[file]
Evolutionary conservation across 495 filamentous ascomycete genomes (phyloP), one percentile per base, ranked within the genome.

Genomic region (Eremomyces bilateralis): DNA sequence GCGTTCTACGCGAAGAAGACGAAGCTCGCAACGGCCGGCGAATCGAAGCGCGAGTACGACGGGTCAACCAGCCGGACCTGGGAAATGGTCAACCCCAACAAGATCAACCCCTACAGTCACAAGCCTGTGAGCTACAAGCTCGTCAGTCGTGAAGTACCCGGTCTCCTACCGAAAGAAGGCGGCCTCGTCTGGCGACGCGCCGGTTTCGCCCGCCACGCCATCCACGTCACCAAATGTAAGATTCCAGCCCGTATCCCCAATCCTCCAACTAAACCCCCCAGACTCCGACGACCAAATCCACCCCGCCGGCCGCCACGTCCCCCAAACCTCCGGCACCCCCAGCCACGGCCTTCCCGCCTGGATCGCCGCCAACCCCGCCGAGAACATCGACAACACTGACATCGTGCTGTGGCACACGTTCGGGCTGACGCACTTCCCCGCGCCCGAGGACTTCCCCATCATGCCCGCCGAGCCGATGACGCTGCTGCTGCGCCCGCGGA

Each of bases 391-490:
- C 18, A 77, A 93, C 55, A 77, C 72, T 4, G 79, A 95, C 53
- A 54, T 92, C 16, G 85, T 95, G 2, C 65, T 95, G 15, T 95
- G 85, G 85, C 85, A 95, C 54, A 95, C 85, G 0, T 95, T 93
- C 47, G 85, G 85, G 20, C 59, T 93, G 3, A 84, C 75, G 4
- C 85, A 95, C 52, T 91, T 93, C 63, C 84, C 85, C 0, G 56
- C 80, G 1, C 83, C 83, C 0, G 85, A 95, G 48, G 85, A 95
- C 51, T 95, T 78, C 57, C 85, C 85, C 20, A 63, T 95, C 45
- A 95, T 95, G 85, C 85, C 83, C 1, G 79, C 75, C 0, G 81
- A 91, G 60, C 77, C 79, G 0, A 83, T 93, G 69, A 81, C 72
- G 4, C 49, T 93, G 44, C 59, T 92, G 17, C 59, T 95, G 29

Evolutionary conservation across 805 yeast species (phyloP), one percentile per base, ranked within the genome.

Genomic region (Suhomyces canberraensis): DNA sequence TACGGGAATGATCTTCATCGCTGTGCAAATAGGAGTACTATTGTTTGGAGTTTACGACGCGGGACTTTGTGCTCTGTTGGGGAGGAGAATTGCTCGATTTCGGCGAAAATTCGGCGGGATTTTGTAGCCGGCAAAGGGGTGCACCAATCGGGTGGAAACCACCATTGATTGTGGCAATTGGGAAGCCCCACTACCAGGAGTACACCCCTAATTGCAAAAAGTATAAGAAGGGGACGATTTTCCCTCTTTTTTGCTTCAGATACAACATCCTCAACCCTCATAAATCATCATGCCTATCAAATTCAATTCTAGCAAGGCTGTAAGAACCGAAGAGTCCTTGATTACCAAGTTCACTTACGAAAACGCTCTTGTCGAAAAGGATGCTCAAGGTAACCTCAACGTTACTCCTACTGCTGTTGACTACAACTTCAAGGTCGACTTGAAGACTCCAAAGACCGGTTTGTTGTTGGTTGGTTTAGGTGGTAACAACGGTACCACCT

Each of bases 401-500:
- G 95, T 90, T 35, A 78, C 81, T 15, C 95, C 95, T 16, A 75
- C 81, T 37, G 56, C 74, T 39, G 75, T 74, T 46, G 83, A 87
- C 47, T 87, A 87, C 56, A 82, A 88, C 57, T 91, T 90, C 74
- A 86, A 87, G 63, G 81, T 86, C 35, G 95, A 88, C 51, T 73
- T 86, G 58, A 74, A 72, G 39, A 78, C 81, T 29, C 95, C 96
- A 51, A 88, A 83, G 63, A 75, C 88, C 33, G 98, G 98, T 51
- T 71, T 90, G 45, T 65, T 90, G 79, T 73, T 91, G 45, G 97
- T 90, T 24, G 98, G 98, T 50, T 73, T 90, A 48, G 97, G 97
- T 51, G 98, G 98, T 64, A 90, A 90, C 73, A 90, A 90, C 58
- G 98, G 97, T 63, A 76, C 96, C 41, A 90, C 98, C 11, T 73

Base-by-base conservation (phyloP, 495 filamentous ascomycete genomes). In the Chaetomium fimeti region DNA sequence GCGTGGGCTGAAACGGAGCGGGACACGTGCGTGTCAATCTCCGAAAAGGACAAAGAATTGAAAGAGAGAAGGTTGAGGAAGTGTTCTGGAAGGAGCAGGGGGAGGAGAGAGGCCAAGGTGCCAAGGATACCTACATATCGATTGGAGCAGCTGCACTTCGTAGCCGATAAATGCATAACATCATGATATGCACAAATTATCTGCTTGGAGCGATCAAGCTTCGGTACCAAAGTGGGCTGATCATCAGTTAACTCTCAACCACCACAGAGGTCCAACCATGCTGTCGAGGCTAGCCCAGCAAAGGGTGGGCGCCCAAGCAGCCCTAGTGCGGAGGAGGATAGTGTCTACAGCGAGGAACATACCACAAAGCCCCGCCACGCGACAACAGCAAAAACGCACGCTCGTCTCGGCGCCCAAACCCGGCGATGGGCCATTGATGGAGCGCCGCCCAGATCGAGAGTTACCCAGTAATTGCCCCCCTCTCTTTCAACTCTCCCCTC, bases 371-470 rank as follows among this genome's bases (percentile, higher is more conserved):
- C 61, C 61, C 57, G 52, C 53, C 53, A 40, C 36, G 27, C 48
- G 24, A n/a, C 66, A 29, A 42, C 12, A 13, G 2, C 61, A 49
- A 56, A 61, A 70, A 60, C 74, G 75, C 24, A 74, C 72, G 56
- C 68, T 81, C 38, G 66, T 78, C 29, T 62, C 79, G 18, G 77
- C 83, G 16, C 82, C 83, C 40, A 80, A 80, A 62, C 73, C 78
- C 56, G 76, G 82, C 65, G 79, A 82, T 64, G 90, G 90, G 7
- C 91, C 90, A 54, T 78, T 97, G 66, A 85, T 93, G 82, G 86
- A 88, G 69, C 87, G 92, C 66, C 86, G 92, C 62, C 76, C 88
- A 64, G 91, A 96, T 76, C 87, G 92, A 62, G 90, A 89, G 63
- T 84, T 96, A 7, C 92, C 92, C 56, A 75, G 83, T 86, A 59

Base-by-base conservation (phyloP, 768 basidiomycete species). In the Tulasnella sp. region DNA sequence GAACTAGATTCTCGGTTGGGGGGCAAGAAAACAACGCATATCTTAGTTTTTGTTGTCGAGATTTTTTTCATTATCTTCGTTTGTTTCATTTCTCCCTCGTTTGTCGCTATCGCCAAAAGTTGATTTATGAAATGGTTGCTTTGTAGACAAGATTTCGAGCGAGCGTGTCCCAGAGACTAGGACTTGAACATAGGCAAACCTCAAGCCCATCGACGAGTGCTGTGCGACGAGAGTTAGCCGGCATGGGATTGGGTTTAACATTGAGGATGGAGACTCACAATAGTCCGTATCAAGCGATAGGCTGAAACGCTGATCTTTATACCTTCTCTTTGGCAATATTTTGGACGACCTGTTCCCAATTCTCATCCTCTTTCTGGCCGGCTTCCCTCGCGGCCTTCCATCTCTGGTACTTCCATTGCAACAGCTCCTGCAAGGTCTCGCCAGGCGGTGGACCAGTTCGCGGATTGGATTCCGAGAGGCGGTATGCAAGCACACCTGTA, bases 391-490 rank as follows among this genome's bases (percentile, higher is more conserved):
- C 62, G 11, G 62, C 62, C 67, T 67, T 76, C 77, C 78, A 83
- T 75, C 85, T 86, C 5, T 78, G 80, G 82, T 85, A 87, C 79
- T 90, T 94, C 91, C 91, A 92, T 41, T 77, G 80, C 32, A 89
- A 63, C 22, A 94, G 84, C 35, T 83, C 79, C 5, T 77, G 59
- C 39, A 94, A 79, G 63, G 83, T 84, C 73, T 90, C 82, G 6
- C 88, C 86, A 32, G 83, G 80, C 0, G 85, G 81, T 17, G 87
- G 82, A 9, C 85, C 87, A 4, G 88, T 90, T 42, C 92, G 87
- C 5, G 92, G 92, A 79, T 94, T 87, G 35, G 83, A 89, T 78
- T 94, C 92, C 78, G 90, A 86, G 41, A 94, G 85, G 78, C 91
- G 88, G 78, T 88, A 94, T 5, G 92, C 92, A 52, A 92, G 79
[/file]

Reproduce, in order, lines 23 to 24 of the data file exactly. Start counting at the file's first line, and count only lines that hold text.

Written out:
- T 71, T 90, G 45, T 65, T 90, G 79, T 73, T 91, G 45, G 97
- T 90, T 24, G 98, G 98, T 50, T 73, T 90, A 48, G 97, G 97